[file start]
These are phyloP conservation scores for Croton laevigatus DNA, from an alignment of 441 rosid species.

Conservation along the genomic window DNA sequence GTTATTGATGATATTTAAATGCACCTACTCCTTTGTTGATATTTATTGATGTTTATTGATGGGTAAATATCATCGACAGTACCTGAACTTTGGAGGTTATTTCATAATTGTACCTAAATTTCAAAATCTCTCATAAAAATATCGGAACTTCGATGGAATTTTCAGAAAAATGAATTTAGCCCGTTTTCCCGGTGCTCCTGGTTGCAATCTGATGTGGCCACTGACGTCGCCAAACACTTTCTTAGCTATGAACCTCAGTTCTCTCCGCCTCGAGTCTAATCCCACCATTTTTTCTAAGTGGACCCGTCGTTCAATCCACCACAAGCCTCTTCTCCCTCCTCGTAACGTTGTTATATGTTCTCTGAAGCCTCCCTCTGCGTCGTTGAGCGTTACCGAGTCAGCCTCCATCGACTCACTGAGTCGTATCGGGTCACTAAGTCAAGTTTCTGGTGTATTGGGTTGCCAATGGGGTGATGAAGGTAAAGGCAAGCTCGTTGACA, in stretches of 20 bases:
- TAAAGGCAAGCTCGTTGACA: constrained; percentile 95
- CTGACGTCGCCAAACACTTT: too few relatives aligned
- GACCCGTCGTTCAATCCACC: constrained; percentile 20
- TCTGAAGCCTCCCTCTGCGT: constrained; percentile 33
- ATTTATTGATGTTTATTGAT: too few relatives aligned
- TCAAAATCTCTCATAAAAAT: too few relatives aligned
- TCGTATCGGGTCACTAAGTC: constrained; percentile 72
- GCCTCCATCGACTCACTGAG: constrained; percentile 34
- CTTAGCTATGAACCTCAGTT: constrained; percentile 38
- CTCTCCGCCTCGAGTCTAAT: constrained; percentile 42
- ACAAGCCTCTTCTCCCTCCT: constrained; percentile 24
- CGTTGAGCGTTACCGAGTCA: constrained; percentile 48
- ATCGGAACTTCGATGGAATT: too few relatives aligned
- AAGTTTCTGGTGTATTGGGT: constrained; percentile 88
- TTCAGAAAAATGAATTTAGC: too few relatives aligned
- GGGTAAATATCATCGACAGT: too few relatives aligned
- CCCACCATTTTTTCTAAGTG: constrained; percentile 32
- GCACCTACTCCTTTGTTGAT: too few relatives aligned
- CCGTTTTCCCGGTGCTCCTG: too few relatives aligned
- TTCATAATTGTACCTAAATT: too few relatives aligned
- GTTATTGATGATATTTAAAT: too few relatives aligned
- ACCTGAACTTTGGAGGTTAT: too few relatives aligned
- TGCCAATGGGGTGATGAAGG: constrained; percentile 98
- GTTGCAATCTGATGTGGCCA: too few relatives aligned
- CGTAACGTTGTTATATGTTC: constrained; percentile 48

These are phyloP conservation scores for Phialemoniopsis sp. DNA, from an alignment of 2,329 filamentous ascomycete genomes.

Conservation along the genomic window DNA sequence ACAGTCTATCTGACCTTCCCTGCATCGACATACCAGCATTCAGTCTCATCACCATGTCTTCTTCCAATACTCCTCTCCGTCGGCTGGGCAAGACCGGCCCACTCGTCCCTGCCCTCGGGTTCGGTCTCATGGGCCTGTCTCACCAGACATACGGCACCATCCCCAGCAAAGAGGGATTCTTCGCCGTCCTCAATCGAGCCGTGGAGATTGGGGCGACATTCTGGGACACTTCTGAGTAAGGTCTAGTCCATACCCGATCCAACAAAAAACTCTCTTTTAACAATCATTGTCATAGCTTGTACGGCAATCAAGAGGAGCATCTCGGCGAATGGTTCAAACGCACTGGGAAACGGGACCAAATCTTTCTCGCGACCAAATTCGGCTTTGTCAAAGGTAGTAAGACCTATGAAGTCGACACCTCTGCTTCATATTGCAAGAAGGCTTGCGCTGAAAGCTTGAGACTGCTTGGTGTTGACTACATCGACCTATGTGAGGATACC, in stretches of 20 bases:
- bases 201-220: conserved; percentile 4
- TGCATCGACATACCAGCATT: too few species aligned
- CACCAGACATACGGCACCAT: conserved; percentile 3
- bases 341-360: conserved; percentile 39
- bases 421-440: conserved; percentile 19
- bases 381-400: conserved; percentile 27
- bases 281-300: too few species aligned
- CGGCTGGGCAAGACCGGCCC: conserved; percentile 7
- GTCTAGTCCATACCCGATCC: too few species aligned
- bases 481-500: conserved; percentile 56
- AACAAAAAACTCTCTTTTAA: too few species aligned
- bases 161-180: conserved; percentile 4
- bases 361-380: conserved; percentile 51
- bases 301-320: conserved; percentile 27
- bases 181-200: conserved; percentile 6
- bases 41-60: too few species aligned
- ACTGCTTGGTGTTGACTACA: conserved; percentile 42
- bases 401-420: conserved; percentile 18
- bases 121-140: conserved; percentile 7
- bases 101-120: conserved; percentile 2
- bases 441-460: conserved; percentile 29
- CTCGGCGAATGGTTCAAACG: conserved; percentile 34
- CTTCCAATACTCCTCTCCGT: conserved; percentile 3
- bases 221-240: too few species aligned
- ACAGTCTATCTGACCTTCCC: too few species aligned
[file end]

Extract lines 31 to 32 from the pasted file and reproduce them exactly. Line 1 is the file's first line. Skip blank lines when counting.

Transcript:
- TGCATCGACATACCAGCATT: too few species aligned
- CACCAGACATACGGCACCAT: conserved; percentile 3